At a gold standard level, feedback should be analysed after each workshop or training session and preceptees should provide feedback at mid-point and endpoint of their programme, together with feedback from preceptors and other stakeholders. Preceptees should be involved in the design and development of the programme.

Standardised documentation

All organisations should have standard documentation for use across their organisation. These should include:

  • Policy
  • Charter
  • Meeting templates

Development needs analysis (SLOT analysis: Strengths, Learning needs, Opportunities and Threats) The SLOT model can assist in developing an agreed programme of development between preceptee and preceptor.

  • Individual learning plan
  • Reflection
  • Escalation process

A set of standard documentation is provided for use by organisations and may be tailored according to their needs. Details of these documents are available in Appendix 3.

Appendix 1: Meeting templates

Appendix 2: Role descriptors

The following role descriptors are recommended; they can be tailored to each organisation as required.

Preceptorship lead

The responsibilities of the preceptorship lead are to ensure the learning environment meets the needs of the preceptee.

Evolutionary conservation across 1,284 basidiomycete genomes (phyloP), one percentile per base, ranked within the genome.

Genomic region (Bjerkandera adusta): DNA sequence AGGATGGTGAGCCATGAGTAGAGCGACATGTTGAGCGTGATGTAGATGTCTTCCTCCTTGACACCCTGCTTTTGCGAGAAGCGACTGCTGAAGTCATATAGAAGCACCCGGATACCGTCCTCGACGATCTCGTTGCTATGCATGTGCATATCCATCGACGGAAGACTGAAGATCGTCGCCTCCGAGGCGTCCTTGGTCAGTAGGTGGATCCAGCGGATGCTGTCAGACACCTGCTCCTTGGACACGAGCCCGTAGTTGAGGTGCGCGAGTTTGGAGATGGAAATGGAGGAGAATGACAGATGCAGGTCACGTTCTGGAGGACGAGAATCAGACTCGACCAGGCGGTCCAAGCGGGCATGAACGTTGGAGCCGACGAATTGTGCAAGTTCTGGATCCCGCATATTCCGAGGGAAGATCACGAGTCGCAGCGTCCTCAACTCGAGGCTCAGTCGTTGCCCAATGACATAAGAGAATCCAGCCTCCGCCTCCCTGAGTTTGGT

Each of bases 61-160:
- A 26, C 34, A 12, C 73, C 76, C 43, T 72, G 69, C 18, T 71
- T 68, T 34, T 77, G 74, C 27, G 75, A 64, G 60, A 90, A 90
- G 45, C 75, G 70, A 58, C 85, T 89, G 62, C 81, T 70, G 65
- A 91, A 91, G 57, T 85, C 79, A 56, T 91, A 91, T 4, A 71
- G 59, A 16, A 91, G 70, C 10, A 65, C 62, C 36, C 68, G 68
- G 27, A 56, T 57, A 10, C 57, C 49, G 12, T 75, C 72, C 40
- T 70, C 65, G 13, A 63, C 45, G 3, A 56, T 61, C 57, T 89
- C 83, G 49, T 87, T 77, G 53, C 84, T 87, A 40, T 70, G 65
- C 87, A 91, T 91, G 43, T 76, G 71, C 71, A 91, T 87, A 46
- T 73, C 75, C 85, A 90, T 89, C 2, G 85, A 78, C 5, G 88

1. Identify all newly registered midwives requiring preceptorship and allocate or delegate the responsibility for identifying preceptors in time for the preceptee’s start date. This may include involvement in the recruitment process.
  2. Co-ordinate the identification of preceptors, knowing who they are and providing appropriate level of preparation and support.
  3. Implement and or maintain a register of preceptees and preceptors.
  4. Ensure adequate protected time is happening in line with policy.
  5. Monitor and track completion rates for all preceptees.
  6. Perform regular checks that the preceptor/preceptee relationship is working satisfactorily.
  7. Identify any development/support needs of preceptors.
  8. Measure the effectiveness and impact of preceptorship programmes on retention and staff engagement. Evaluate programmes after each cohort, quality assure programme.
  9. Ensure there are sufficient trained preceptors.
  10. Support/prioritise staff retention.


The responsibilities of the preceptor are to:

  1. Possess a good understanding of the preceptorship framework requirements and communicate these to the preceptee clearly and concisely.
  2. Understand the scope and boundaries of the roles of the preceptee.